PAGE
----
Patricia Kopatchinskaja and Polina Leschenko

Violin and Piano

December 2, 2018, 4 pm

Music Room

When the Royal Philharmonic Society in London named Patricia Kopatchinskaja as its Instrumentalist of the Year in 2014, the citation described her as “an irresistible force of nature.” Born in Moldova, she first attracted international attention when she won the Henryk Szeryng Competition, and since then has worked with many of the world’s leading conductors and orchestras, including period instrument specialist Philippe Herreweghe. A passionate advocate of new music, she has worked with contemporary composers Fazıl Say, Peter Eotvos, and Mark-Anthony Turnage. Encouraged by Martha Argerich, pianist Polina Leschenko has a successful career as a soloist, but is also noted for collaborations with artists such as Sol Gabetta and Alexander Sitkovetsky. Leschenko and Kopatchinskaja recently made an acclaimed recording of three of the works featured in this concert. Writing about their album of Bartok, Poulenc, and Ravel, The Guardian wrote that the performance was “always alive—and [was] always going somewhere . . . [it] glows with mercurially changing color.”


BÉLA BARTÓK (1881-1945)
Violin Sonata No. 2 in C Major, Sz. 76, BB 85

Violin Sonata, FP 119


GEORGE ENESCU (1881-1955)
Violin Sonata No. 3 in A minor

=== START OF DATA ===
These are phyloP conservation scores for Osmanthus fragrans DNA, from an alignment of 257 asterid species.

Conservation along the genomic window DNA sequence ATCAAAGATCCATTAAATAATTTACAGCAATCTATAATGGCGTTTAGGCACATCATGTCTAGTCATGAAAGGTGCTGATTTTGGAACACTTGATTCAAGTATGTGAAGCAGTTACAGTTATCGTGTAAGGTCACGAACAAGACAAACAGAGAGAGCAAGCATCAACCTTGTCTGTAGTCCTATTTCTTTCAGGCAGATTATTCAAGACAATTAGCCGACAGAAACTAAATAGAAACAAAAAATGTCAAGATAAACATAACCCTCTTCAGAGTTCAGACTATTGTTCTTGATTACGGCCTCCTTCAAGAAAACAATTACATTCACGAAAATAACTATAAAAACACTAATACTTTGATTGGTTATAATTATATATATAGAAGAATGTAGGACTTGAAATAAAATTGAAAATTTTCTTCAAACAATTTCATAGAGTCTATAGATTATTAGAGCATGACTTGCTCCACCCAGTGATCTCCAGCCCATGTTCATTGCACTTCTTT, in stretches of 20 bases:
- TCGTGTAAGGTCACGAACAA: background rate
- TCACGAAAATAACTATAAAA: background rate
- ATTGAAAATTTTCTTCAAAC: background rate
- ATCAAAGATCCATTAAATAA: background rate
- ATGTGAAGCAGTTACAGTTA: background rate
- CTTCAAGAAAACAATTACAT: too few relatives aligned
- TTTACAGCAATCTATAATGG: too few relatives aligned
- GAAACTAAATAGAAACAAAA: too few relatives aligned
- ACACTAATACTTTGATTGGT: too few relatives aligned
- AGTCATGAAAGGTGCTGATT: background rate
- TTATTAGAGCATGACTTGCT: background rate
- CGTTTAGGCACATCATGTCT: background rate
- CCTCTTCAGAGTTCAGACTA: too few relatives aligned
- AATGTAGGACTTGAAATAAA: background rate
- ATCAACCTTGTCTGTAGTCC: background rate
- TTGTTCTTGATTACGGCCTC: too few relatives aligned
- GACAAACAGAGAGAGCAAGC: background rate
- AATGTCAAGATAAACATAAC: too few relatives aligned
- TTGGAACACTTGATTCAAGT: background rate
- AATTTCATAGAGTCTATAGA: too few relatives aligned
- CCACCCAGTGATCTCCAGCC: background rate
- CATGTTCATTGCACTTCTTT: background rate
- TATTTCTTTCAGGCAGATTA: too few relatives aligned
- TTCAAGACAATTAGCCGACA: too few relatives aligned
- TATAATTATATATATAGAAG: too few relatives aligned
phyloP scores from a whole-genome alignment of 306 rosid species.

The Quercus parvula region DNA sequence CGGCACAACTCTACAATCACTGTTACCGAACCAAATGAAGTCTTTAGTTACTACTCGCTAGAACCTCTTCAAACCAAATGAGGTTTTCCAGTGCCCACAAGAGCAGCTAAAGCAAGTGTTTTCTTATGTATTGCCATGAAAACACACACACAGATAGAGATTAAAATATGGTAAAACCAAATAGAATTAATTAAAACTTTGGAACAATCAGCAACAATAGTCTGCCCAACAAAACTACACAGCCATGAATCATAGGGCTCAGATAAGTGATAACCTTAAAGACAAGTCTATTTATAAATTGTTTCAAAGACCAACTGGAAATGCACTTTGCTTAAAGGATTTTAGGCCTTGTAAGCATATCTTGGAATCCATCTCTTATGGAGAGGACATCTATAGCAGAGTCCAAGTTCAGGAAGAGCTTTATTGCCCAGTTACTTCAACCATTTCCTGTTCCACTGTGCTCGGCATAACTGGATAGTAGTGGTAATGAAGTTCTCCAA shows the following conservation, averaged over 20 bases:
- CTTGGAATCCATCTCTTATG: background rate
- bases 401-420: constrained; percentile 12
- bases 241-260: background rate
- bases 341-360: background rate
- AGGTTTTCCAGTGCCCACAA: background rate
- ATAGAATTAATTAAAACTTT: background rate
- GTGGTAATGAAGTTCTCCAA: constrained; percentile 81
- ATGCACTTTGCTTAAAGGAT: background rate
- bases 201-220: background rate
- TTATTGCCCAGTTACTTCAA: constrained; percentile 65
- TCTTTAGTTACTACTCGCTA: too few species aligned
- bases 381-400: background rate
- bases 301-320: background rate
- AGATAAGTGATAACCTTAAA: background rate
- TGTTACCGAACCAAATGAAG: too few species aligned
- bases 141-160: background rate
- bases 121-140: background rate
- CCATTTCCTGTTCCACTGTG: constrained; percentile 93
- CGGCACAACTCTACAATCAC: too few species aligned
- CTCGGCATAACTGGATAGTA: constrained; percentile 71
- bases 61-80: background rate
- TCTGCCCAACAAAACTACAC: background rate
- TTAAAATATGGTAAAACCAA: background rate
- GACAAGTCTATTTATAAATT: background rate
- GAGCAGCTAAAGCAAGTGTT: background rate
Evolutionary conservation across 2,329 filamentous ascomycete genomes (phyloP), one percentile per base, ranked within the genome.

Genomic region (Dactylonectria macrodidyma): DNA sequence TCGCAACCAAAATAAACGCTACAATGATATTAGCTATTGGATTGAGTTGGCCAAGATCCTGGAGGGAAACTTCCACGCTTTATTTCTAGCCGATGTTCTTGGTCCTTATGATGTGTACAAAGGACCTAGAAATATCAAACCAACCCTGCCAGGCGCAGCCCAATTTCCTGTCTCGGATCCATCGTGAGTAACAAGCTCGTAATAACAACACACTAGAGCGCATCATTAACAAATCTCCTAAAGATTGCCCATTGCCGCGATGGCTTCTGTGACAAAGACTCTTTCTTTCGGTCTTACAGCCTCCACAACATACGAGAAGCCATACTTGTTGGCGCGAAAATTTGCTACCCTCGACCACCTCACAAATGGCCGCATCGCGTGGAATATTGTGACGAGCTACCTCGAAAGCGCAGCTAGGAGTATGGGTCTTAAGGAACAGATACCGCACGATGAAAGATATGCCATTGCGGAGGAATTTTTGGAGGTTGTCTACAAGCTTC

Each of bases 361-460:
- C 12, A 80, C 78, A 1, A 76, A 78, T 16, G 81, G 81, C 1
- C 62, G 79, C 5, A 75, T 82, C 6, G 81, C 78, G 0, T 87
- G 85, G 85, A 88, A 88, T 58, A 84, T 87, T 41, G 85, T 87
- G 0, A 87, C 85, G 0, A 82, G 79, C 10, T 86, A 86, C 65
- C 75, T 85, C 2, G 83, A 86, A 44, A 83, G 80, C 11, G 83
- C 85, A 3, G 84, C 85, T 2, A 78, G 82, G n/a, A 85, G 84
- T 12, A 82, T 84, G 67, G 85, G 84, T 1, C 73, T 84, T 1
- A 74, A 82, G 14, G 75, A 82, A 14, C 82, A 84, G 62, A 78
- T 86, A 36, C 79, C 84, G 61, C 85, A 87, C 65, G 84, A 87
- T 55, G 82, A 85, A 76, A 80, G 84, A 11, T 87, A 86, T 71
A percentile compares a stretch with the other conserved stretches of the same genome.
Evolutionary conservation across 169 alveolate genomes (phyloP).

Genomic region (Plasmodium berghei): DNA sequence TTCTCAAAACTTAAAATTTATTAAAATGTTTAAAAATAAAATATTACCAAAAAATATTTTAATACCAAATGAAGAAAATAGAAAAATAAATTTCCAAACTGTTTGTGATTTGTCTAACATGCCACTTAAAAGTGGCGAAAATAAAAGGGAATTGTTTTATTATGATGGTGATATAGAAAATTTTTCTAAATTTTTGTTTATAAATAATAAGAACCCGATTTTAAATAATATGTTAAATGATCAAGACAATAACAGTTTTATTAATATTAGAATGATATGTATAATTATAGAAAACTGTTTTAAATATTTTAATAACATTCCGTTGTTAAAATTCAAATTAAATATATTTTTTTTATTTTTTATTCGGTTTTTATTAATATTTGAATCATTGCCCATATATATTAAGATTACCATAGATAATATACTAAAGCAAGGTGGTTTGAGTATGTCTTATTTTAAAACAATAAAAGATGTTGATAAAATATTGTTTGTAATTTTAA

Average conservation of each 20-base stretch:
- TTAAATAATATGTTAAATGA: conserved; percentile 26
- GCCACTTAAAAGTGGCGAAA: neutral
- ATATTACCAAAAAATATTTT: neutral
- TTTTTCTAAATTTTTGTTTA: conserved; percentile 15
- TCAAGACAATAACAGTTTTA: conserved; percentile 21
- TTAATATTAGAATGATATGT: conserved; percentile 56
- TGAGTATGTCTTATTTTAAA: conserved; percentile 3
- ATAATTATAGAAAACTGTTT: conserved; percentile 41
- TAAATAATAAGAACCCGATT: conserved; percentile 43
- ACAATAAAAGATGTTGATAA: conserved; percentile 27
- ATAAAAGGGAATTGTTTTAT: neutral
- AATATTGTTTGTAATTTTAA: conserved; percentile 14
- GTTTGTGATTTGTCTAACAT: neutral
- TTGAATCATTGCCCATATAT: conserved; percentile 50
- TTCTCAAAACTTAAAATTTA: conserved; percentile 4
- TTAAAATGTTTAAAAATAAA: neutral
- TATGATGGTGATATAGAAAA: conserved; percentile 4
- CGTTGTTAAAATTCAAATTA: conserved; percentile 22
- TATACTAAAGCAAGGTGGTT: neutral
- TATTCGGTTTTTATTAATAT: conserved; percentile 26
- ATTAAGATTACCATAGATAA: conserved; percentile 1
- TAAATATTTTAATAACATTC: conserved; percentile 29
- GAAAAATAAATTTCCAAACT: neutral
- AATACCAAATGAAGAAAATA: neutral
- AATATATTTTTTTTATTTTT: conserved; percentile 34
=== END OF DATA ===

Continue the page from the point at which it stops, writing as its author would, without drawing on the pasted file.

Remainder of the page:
MAURICE RAVEL (1875-1937)

Violinist Patricia Kopatchinskaja’s versatility shows itself in her diverse repertoire, ranging from baroque and classical often played on gut strings, to new commissions and re-interpretations of modern masterworks.

Kopatchinskaja’s 2017/2018 season commenced with the world premiere of her new project Dies Irae at the Lucerne Festival where she was “artiste étoile.” Following the success of Bye Bye Beethoven with Mahler Chamber Orchestra in 2016, her second staged program, Dies Irae was produced and draws upon music from Gregorian chant to contemporary music. The project was conceptualized using the theme from the Latin Requiem Mass which features music from composers such as Scelsi, Biber, and Ustwolskaja. It will be premiered in North America as part of her position as Music Director at the Ojai Festival this June. The violinist will also revive Bye Bye Beethoven for performances in Berkeley and as part of the Aldeburgh Festival this summer.

György Ligeti’s Violin Concerto is again a feature of Kopatchinskaja’s season, and highlights include performances with the Mahler Chamber Orchestra at the Enescu Festival in Bucharest under Rafael Payare and concerts with Orchestra Sinfonica Nazionale della RAI.

Last season’s highlights included Kopatchinskaja as Artist-in-Residence at major European venues and festivals including the Berlin Konzerthaus, the Lucerne Festival, and Wigmore Hall, as well as performances with Sir Simon Rattle, the Berlin Philharmonic, and the London Philharmonic Orchestra in London and New York under Vladimir Jurowski.